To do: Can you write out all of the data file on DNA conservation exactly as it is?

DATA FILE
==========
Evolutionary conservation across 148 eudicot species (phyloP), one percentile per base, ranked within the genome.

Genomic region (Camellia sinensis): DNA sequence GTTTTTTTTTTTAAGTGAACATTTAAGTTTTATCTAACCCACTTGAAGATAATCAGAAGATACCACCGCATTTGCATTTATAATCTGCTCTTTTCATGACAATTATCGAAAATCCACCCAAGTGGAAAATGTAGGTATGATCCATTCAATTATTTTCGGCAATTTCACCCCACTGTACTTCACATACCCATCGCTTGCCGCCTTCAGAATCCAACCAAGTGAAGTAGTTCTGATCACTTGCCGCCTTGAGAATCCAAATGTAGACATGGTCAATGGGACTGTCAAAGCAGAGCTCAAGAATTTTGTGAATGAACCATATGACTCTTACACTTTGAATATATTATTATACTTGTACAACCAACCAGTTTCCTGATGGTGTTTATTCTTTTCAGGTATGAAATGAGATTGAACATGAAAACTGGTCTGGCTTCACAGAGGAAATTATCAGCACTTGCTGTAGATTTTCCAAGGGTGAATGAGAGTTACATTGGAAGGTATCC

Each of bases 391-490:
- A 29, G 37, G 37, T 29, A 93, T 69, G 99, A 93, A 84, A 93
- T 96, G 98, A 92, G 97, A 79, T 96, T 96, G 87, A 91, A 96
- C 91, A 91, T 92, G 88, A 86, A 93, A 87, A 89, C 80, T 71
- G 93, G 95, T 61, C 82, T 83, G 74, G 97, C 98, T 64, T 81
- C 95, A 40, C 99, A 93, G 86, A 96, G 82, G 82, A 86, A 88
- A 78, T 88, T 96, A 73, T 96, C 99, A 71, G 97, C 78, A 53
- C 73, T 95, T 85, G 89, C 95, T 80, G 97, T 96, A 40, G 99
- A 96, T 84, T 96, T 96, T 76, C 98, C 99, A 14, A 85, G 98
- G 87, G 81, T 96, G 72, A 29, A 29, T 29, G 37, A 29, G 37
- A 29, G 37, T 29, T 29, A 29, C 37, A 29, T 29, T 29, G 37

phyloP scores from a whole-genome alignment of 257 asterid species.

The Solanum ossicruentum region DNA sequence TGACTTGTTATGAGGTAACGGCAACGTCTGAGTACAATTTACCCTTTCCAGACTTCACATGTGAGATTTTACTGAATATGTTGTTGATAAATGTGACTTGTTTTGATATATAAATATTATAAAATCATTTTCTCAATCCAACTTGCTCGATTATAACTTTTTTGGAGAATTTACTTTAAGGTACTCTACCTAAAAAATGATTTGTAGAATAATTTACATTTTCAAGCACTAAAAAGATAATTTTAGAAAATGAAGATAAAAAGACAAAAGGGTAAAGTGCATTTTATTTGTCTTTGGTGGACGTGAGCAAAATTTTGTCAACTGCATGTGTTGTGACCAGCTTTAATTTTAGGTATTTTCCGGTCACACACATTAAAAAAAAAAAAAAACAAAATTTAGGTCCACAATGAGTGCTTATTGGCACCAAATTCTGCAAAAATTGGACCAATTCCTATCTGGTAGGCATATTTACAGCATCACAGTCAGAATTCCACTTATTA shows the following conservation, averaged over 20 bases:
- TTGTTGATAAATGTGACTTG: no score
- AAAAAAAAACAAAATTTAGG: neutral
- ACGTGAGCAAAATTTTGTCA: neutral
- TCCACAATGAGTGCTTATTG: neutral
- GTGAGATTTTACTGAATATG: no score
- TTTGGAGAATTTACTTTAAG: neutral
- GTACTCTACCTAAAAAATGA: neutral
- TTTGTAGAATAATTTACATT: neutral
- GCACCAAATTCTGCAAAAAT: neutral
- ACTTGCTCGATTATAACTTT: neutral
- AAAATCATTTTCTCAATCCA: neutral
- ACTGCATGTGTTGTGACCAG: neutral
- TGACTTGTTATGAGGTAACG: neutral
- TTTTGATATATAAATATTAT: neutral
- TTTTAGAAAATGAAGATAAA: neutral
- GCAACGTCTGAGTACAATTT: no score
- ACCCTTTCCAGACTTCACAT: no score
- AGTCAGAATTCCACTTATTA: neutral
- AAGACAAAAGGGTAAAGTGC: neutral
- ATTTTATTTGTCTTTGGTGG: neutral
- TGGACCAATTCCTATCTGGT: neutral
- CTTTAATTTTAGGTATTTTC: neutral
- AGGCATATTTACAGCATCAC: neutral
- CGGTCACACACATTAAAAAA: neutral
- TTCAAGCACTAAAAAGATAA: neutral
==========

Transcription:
Evolutionary conservation across 148 eudicot species (phyloP), one percentile per base, ranked within the genome.

Genomic region (Camellia sinensis): DNA sequence GTTTTTTTTTTTAAGTGAACATTTAAGTTTTATCTAACCCACTTGAAGATAATCAGAAGATACCACCGCATTTGCATTTATAATCTGCTCTTTTCATGACAATTATCGAAAATCCACCCAAGTGGAAAATGTAGGTATGATCCATTCAATTATTTTCGGCAATTTCACCCCACTGTACTTCACATACCCATCGCTTGCCGCCTTCAGAATCCAACCAAGTGAAGTAGTTCTGATCACTTGCCGCCTTGAGAATCCAAATGTAGACATGGTCAATGGGACTGTCAAAGCAGAGCTCAAGAATTTTGTGAATGAACCATATGACTCTTACACTTTGAATATATTATTATACTTGTACAACCAACCAGTTTCCTGATGGTGTTTATTCTTTTCAGGTATGAAATGAGATTGAACATGAAAACTGGTCTGGCTTCACAGAGGAAATTATCAGCACTTGCTGTAGATTTTCCAAGGGTGAATGAGAGTTACATTGGAAGGTATCC

Each of bases 391-490:
- A 29, G 37, G 37, T 29, A 93, T 69, G 99, A 93, A 84, A 93
- T 96, G 98, A 92, G 97, A 79, T 96, T 96, G 87, A 91, A 96
- C 91, A 91, T 92, G 88, A 86, A 93, A 87, A 89, C 80, T 71
- G 93, G 95, T 61, C 82, T 83, G 74, G 97, C 98, T 64, T 81
- C 95, A 40, C 99, A 93, G 86, A 96, G 82, G 82, A 86, A 88
- A 78, T 88, T 96, A 73, T 96, C 99, A 71, G 97, C 78, A 53
- C 73, T 95, T 85, G 89, C 95, T 80, G 97, T 96, A 40, G 99
- A 96, T 84, T 96, T 96, T 76, C 98, C 99, A 14, A 85, G 98
- G 87, G 81, T 96, G 72, A 29, A 29, T 29, G 37, A 29, G 37
- A 29, G 37, T 29, T 29, A 29, C 37, A 29, T 29, T 29, G 37

phyloP scores from a whole-genome alignment of 257 asterid species.

The Solanum ossicruentum region DNA sequence TGACTTGTTATGAGGTAACGGCAACGTCTGAGTACAATTTACCCTTTCCAGACTTCACATGTGAGATTTTACTGAATATGTTGTTGATAAATGTGACTTGTTTTGATATATAAATATTATAAAATCATTTTCTCAATCCAACTTGCTCGATTATAACTTTTTTGGAGAATTTACTTTAAGGTACTCTACCTAAAAAATGATTTGTAGAATAATTTACATTTTCAAGCACTAAAAAGATAATTTTAGAAAATGAAGATAAAAAGACAAAAGGGTAAAGTGCATTTTATTTGTCTTTGGTGGACGTGAGCAAAATTTTGTCAACTGCATGTGTTGTGACCAGCTTTAATTTTAGGTATTTTCCGGTCACACACATTAAAAAAAAAAAAAAACAAAATTTAGGTCCACAATGAGTGCTTATTGGCACCAAATTCTGCAAAAATTGGACCAATTCCTATCTGGTAGGCATATTTACAGCATCACAGTCAGAATTCCACTTATTA shows the following conservation, averaged over 20 bases:
- TTGTTGATAAATGTGACTTG: no score
- AAAAAAAAACAAAATTTAGG: neutral
- ACGTGAGCAAAATTTTGTCA: neutral
- TCCACAATGAGTGCTTATTG: neutral
- GTGAGATTTTACTGAATATG: no score
- TTTGGAGAATTTACTTTAAG: neutral
- GTACTCTACCTAAAAAATGA: neutral
- TTTGTAGAATAATTTACATT: neutral
- GCACCAAATTCTGCAAAAAT: neutral
- ACTTGCTCGATTATAACTTT: neutral
- AAAATCATTTTCTCAATCCA: neutral
- ACTGCATGTGTTGTGACCAG: neutral
- TGACTTGTTATGAGGTAACG: neutral
- TTTTGATATATAAATATTAT: neutral
- TTTTAGAAAATGAAGATAAA: neutral
- GCAACGTCTGAGTACAATTT: no score
- ACCCTTTCCAGACTTCACAT: no score
- AGTCAGAATTCCACTTATTA: neutral
- AAGACAAAAGGGTAAAGTGC: neutral
- ATTTTATTTGTCTTTGGTGG: neutral
- TGGACCAATTCCTATCTGGT: neutral
- CTTTAATTTTAGGTATTTTC: neutral
- AGGCATATTTACAGCATCAC: neutral
- CGGTCACACACATTAAAAAA: neutral
- TTCAAGCACTAAAAAGATAA: neutral